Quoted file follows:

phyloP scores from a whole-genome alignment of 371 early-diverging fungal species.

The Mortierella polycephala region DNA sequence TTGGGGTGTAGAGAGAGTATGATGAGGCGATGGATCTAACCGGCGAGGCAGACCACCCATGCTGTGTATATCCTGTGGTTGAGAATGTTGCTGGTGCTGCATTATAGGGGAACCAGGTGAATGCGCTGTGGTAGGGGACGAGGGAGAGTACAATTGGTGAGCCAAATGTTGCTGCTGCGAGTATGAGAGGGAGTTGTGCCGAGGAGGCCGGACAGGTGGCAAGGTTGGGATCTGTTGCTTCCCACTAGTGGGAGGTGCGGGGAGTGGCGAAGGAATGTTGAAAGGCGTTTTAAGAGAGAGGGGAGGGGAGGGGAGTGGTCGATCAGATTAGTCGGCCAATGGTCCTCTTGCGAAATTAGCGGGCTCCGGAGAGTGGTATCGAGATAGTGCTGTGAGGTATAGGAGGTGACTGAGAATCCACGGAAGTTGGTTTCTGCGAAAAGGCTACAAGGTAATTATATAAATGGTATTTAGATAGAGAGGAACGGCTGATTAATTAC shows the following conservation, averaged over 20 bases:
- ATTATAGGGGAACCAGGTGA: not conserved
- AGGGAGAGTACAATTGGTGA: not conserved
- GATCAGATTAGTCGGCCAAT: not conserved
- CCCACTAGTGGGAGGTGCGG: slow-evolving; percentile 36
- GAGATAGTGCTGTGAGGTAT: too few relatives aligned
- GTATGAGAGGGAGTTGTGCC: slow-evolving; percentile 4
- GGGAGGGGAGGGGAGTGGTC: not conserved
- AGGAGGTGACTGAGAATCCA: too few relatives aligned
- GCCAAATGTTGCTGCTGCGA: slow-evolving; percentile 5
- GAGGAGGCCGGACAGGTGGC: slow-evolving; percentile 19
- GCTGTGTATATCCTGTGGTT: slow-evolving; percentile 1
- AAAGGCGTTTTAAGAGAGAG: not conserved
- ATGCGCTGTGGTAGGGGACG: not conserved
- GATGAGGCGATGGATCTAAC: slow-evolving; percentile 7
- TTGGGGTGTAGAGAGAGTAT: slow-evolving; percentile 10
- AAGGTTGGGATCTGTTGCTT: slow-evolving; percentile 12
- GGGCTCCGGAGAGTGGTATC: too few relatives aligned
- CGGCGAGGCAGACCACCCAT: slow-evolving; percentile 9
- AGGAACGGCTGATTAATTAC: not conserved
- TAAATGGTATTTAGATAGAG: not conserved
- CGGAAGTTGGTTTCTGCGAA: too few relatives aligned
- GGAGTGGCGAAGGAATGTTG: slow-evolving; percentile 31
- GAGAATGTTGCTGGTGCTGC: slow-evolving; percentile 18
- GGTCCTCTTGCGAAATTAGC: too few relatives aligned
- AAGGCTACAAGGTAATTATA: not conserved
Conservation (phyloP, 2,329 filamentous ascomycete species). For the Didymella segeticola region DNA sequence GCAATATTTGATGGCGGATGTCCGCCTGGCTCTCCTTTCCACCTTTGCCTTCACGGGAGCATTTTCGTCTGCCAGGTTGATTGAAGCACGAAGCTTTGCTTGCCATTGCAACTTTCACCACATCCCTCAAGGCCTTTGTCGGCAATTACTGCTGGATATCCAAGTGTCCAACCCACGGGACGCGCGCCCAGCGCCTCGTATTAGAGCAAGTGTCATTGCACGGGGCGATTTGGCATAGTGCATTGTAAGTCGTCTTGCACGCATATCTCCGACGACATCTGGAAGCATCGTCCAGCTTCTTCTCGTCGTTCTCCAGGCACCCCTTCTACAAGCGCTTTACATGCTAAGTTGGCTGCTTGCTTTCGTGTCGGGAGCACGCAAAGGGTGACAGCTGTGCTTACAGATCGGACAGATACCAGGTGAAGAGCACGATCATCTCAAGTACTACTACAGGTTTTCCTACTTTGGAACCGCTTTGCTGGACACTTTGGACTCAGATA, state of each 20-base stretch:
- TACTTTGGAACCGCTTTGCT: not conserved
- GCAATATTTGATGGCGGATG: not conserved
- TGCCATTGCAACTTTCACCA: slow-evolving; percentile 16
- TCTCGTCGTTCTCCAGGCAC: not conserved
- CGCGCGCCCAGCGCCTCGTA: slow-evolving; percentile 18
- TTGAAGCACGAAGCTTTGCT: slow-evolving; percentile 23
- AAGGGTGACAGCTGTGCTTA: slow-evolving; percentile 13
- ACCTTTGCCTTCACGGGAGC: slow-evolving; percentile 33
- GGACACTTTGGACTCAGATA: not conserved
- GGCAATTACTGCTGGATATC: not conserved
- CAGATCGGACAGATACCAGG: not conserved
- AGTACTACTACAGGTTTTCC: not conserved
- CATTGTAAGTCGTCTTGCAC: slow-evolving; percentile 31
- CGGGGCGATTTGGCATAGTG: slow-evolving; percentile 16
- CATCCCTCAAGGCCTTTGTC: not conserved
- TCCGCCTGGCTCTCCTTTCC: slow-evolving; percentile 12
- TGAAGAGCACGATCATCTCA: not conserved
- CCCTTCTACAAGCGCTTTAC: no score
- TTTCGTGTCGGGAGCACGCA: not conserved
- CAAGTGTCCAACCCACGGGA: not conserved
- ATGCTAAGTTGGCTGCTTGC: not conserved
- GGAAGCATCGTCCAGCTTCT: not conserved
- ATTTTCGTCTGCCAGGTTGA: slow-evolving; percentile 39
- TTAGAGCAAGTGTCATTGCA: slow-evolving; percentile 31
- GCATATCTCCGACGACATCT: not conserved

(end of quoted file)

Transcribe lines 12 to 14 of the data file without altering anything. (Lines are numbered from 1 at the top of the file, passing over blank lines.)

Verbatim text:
- GAGGAGGCCGGACAGGTGGC: slow-evolving; percentile 19
- GCTGTGTATATCCTGTGGTT: slow-evolving; percentile 1
- AAAGGCGTTTTAAGAGAGAG: not conserved